In reality, the hype behind software-defined networking (SDN) started roughly a year ago with the creation of the Open Network Foundation (ONF), founded by Deutsche Telekom, Facebook, Google, Microsoft, Verizon, and Yahoo as a non-profit organization. The goal was to rethink networking, and quickly bring to market standards and solutions.
ONF is promoting the OpenFlow communications protocol as the heart of a SDN. OpenFlow was released as an industry standard at Interop Las Vegas 2011, and has since found its way into many vendors’ physical Ethernet routers and switches, virtual switches and access points. Development of the OpenFlow standard is now managed by the ONF.
What makes SDN Important?
In a software-defined network, switches and routers take some form of direction from a centralized software management element. In the context of OpenFlow, the control plane is abstracted from the data forwarding plane. A centralized controller, which maintains a real-time, holistic view of the network, defines network paths as "flows" and distributes this flow data to individual switches and routers. With these flows, the controller coordinates the forwarding of data across all network devices, enabling the automation and granularly managed dynamic provisioning necessary in virtualized environments and cloud networks.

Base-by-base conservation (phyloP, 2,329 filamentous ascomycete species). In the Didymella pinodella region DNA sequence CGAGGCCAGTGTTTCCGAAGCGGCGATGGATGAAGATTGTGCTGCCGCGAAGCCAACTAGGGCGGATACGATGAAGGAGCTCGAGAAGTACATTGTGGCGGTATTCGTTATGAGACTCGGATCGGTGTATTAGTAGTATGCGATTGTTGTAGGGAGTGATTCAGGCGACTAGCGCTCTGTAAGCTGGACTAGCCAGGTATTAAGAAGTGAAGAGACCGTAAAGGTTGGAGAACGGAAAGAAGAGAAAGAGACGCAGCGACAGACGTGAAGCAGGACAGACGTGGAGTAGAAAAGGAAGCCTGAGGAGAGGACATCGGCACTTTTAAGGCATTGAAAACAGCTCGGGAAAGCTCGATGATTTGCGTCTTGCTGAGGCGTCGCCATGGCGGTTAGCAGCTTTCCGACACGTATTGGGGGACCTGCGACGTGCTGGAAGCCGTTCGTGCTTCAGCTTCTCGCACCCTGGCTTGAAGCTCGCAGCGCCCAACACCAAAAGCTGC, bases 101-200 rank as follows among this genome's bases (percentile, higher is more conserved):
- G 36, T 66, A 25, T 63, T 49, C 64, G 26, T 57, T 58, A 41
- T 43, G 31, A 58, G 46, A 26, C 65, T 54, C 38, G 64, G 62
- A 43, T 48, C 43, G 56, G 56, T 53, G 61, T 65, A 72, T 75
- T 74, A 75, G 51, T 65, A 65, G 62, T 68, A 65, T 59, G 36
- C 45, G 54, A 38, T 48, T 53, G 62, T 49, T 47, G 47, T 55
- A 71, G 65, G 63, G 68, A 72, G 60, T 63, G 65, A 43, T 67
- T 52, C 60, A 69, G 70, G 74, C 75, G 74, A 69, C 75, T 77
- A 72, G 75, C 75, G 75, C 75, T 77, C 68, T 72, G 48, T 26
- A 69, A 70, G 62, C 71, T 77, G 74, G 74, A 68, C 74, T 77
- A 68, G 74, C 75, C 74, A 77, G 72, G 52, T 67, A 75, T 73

SDN is certainly maturing, notes Eric Hanselman, research director for networks at The 451 Group. "People are actually starting to apply software-defined networking broadly, and OpenFlow [specifically], to solve some real-world problems," he says. "There are real applications where SDN provides some specific benefit.”
The Near Term
In a speech given at the October 2011 Open Networking Summit at Stanford University, Jonathan Heiliger, who helped found ONF and recently resigned as Facebook's VP of technical operations, said that the migration toward software-defined networks will move faster than carriers' migration to IP in the late 1990s. He claims that vendors and network administrators are starting to embrace SDN, driven by the need for network operators to have more control over their infrastructures and be able to customize them more for their own needs.
Heilgler thinks that just as the telecommunications industry once moved to IP from specialized systems such as ATM (Asynchronous Transfer Mode), it will adopt SDN in place of unique network architectures for each vendor. Adopting a common standard for SDN will help vendors to compete, just as IP did, but it will also help carriers deploy new services and even allow their enterprise customers to implement services between their own sites over the carrier network, he said.
Because of those motivations, the migration to SDN will take less time than the gradual move to IP, which took several years, Heiliger said. But it won't begin for another 18 to 24 months, he added. The entire software stack for SDN needs to mature first, he said.